Aside from witnessing a slew of potentially awkward encounters, I have come to know and love many of my customers. In fact, one of my regular customers is a local chef. He single-handedly cooked all of the food for a fundraiser I organized at the coffee shop. Without his expertise and kind soul, I would have cooked all of the food for the fundraiser. Though I am confident in many areas, cooking is not one of them. Getting to know him has not only been beneficial to the mixology in our shop, but it has been life-changing for everyone on staff. This kind of relationship is something that is so integral to growing a small business. It is the key to becoming a big, noticeable dot on the map of our huge industry. Success has a lot to do with who you know or who you may get to know. I like to think of growth as a kind of flow chart. A customer comes in.  I, as the barista, am friendly and welcoming.  The customer comes back a few more times.  The customer becomes friends with cafe staff and other customers.  The customer tells even more people about our cafe. The cafe is bursting at the seams with people. In turn, many of the people within our four walls have come to know each other quite well. Several customers now do business with each other and a lot of times, they bring their business back to our shop. Of course, the end result is that our business is growing, which means that specialty coffee thrives in our little corner of the map.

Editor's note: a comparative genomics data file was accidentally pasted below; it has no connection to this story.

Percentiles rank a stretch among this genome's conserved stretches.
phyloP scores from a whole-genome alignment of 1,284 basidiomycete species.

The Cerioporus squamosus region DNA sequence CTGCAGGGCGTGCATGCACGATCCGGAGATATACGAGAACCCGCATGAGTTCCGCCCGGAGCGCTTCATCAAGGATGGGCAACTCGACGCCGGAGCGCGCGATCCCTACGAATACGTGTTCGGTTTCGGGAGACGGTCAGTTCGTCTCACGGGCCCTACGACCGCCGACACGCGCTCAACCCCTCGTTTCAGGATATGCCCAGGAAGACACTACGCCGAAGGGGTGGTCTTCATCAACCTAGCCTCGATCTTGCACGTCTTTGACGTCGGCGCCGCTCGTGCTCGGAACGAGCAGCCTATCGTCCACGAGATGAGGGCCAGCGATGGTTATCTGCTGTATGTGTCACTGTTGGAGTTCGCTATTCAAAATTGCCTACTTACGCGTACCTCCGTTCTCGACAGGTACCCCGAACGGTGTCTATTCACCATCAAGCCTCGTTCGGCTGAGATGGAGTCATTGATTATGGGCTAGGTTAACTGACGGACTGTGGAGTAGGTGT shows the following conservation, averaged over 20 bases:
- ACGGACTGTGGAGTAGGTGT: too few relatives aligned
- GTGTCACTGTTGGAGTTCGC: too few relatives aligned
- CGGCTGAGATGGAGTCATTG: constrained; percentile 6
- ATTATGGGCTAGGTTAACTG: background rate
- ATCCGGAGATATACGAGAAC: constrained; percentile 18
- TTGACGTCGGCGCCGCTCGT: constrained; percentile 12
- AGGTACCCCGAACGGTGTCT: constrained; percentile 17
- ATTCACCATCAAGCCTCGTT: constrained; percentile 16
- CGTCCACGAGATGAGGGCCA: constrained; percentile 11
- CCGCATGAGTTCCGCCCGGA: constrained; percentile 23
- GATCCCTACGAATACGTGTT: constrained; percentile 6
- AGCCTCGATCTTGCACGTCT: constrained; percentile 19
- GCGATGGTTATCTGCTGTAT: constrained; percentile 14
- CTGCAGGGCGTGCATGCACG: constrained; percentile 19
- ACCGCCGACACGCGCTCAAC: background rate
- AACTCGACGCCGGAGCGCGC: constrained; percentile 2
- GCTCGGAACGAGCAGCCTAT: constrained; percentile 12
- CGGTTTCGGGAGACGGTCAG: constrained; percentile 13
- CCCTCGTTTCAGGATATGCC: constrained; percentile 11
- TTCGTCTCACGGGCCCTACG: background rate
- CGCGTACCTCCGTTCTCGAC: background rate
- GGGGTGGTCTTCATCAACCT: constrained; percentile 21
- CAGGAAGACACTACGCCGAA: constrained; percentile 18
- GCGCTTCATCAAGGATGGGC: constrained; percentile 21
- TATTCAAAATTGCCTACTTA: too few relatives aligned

The coffee industry, I think, is bigger than any of us actually realize. Yes, of course, it is very much about the beverage, but I would argue that is also very much about what the beverage represents. Coffee represents togetherness; not only between friends but between strangers who become friends. It is a bonding agent and a comfort food for the soul. As I mentioned earlier, I have had the chance to become close with many of my customers. Many of them walked through the door as strangers just checking out the new cafe in town. Now, I like to think that I do more than just work in a cafe. I am more than just someone who pours your coffee. I am someone that listens to your stories. I am a shoulder to cry on. I am a friend. Ultimately, it is that togetherness, that love, and that concern for others that keeps people coming back. It all starts with a walk through a door, a genuine smile, and a good cup of coffee.

Where there is love and good coffee, it seems that all is right with the world and I am sure glad that I get to be more than a fly on the wall. Every day, I am grateful that I get to work in the coolest industry of all time. I get the chance to change lives and in turn have my life changed. I get to work in specialty coffee. I get to be a barista.

amyAmy Hall is the staff writer and a barista at Espresso Elevado in Plymouth, Michigan. Though she writes website content, blog posts, and newsletters for the coffee shop, she advises on anything from marketing to mixology and has a true love for coffee and customers. As a literature student at Eastern Michigan University, she is thrilled to have the opportunity to blend her writing skills with her passion for specialty coffee. Contact her @aimeezy on Twitter.